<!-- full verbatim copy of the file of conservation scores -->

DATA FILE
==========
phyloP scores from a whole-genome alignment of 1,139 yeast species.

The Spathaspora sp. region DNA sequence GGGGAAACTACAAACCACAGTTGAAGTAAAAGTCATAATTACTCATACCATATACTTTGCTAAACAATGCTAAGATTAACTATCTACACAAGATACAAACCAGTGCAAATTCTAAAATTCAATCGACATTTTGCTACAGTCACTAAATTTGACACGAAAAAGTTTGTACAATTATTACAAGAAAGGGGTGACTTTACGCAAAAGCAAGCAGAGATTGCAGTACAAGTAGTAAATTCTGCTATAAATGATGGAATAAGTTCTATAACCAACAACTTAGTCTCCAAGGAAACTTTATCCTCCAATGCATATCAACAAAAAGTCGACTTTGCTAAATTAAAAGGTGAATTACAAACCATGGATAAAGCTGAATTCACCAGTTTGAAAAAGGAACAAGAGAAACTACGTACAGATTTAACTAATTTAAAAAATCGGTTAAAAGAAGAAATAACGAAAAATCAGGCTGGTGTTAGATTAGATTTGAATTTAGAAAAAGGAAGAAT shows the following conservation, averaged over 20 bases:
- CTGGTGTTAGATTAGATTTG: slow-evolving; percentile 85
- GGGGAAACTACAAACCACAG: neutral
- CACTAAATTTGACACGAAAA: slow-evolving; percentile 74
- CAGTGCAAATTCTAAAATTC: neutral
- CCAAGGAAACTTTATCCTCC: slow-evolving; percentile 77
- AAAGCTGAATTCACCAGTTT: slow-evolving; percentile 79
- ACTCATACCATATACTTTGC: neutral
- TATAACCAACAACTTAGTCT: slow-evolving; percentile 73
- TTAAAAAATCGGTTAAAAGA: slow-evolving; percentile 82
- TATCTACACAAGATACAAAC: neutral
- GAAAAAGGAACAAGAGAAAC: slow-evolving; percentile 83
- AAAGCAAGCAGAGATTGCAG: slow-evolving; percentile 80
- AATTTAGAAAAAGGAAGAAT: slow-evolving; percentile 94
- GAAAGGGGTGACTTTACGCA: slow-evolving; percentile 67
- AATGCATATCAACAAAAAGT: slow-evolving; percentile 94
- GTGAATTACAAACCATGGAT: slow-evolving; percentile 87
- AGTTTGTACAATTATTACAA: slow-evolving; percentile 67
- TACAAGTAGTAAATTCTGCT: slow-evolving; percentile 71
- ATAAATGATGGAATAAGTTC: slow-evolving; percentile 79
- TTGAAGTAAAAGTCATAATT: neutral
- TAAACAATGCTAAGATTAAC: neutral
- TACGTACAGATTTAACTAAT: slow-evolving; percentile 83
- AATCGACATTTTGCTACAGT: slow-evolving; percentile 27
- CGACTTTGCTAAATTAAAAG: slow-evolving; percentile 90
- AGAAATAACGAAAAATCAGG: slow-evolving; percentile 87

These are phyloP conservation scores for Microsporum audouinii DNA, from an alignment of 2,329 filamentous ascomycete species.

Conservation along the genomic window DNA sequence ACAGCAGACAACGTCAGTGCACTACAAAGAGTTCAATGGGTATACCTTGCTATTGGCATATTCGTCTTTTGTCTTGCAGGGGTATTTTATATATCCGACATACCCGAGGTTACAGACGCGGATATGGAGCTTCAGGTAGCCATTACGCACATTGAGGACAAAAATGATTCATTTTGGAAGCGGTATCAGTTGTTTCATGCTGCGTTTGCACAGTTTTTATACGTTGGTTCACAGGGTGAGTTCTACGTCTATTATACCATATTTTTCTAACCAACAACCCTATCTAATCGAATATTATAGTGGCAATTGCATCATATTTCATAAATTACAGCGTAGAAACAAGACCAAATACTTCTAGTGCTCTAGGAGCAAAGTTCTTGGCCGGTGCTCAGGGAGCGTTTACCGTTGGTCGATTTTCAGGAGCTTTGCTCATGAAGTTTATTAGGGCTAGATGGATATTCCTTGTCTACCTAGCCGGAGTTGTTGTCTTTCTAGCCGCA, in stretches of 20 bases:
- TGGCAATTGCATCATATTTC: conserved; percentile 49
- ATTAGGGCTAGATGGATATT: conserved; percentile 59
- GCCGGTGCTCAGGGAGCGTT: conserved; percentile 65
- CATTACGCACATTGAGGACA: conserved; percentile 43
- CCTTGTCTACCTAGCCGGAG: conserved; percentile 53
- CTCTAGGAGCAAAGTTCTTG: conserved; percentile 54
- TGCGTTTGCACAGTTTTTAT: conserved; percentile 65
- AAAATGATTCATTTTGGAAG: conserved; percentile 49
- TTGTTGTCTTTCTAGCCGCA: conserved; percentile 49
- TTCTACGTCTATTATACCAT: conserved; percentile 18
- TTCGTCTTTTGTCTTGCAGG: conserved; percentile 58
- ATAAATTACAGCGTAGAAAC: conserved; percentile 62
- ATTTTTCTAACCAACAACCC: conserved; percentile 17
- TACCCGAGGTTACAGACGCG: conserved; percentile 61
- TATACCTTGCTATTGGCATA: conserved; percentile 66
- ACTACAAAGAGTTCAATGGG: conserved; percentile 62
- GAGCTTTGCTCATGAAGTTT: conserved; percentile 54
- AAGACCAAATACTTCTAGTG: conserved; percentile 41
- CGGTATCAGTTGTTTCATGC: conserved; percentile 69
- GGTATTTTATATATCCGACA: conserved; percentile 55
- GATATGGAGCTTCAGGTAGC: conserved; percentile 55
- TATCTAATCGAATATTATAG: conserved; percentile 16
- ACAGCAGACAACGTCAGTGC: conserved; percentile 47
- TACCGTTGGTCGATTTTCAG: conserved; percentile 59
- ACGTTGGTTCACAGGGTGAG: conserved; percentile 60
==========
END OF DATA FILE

phyloP scores from a whole-genome alignment of 1,139 yeast species.

The Spathaspora sp. region DNA sequence GGGGAAACTACAAACCACAGTTGAAGTAAAAGTCATAATTACTCATACCATATACTTTGCTAAACAATGCTAAGATTAACTATCTACACAAGATACAAACCAGTGCAAATTCTAAAATTCAATCGACATTTTGCTACAGTCACTAAATTTGACACGAAAAAGTTTGTACAATTATTACAAGAAAGGGGTGACTTTACGCAAAAGCAAGCAGAGATTGCAGTACAAGTAGTAAATTCTGCTATAAATGATGGAATAAGTTCTATAACCAACAACTTAGTCTCCAAGGAAACTTTATCCTCCAATGCATATCAACAAAAAGTCGACTTTGCTAAATTAAAAGGTGAATTACAAACCATGGATAAAGCTGAATTCACCAGTTTGAAAAAGGAACAAGAGAAACTACGTACAGATTTAACTAATTTAAAAAATCGGTTAAAAGAAGAAATAACGAAAAATCAGGCTGGTGTTAGATTAGATTTGAATTTAGAAAAAGGAAGAAT shows the following conservation, averaged over 20 bases:
- CTGGTGTTAGATTAGATTTG: slow-evolving; percentile 85
- GGGGAAACTACAAACCACAG: neutral
- CACTAAATTTGACACGAAAA: slow-evolving; percentile 74
- CAGTGCAAATTCTAAAATTC: neutral
- CCAAGGAAACTTTATCCTCC: slow-evolving; percentile 77
- AAAGCTGAATTCACCAGTTT: slow-evolving; percentile 79
- ACTCATACCATATACTTTGC: neutral
- TATAACCAACAACTTAGTCT: slow-evolving; percentile 73
- TTAAAAAATCGGTTAAAAGA: slow-evolving; percentile 82
- TATCTACACAAGATACAAAC: neutral
- GAAAAAGGAACAAGAGAAAC: slow-evolving; percentile 83
- AAAGCAAGCAGAGATTGCAG: slow-evolving; percentile 80
- AATTTAGAAAAAGGAAGAAT: slow-evolving; percentile 94
- GAAAGGGGTGACTTTACGCA: slow-evolving; percentile 67
- AATGCATATCAACAAAAAGT: slow-evolving; percentile 94
- GTGAATTACAAACCATGGAT: slow-evolving; percentile 87
- AGTTTGTACAATTATTACAA: slow-evolving; percentile 67
- TACAAGTAGTAAATTCTGCT: slow-evolving; percentile 71
- ATAAATGATGGAATAAGTTC: slow-evolving; percentile 79
- TTGAAGTAAAAGTCATAATT: neutral
- TAAACAATGCTAAGATTAAC: neutral
- TACGTACAGATTTAACTAAT: slow-evolving; percentile 83
- AATCGACATTTTGCTACAGT: slow-evolving; percentile 27
- CGACTTTGCTAAATTAAAAG: slow-evolving; percentile 90
- AGAAATAACGAAAAATCAGG: slow-evolving; percentile 87

These are phyloP conservation scores for Microsporum audouinii DNA, from an alignment of 2,329 filamentous ascomycete species.

Conservation along the genomic window DNA sequence ACAGCAGACAACGTCAGTGCACTACAAAGAGTTCAATGGGTATACCTTGCTATTGGCATATTCGTCTTTTGTCTTGCAGGGGTATTTTATATATCCGACATACCCGAGGTTACAGACGCGGATATGGAGCTTCAGGTAGCCATTACGCACATTGAGGACAAAAATGATTCATTTTGGAAGCGGTATCAGTTGTTTCATGCTGCGTTTGCACAGTTTTTATACGTTGGTTCACAGGGTGAGTTCTACGTCTATTATACCATATTTTTCTAACCAACAACCCTATCTAATCGAATATTATAGTGGCAATTGCATCATATTTCATAAATTACAGCGTAGAAACAAGACCAAATACTTCTAGTGCTCTAGGAGCAAAGTTCTTGGCCGGTGCTCAGGGAGCGTTTACCGTTGGTCGATTTTCAGGAGCTTTGCTCATGAAGTTTATTAGGGCTAGATGGATATTCCTTGTCTACCTAGCCGGAGTTGTTGTCTTTCTAGCCGCA, in stretches of 20 bases:
- TGGCAATTGCATCATATTTC: conserved; percentile 49
- ATTAGGGCTAGATGGATATT: conserved; percentile 59
- GCCGGTGCTCAGGGAGCGTT: conserved; percentile 65
- CATTACGCACATTGAGGACA: conserved; percentile 43
- CCTTGTCTACCTAGCCGGAG: conserved; percentile 53
- CTCTAGGAGCAAAGTTCTTG: conserved; percentile 54
- TGCGTTTGCACAGTTTTTAT: conserved; percentile 65
- AAAATGATTCATTTTGGAAG: conserved; percentile 49
- TTGTTGTCTTTCTAGCCGCA: conserved; percentile 49
- TTCTACGTCTATTATACCAT: conserved; percentile 18
- TTCGTCTTTTGTCTTGCAGG: conserved; percentile 58
- ATAAATTACAGCGTAGAAAC: conserved; percentile 62
- ATTTTTCTAACCAACAACCC: conserved; percentile 17
- TACCCGAGGTTACAGACGCG: conserved; percentile 61
- TATACCTTGCTATTGGCATA: conserved; percentile 66
- ACTACAAAGAGTTCAATGGG: conserved; percentile 62
- GAGCTTTGCTCATGAAGTTT: conserved; percentile 54
- AAGACCAAATACTTCTAGTG: conserved; percentile 41
- CGGTATCAGTTGTTTCATGC: conserved; percentile 69
- GGTATTTTATATATCCGACA: conserved; percentile 55
- GATATGGAGCTTCAGGTAGC: conserved; percentile 55
- TATCTAATCGAATATTATAG: conserved; percentile 16
- ACAGCAGACAACGTCAGTGC: conserved; percentile 47
- TACCGTTGGTCGATTTTCAG: conserved; percentile 59
- ACGTTGGTTCACAGGGTGAG: conserved; percentile 60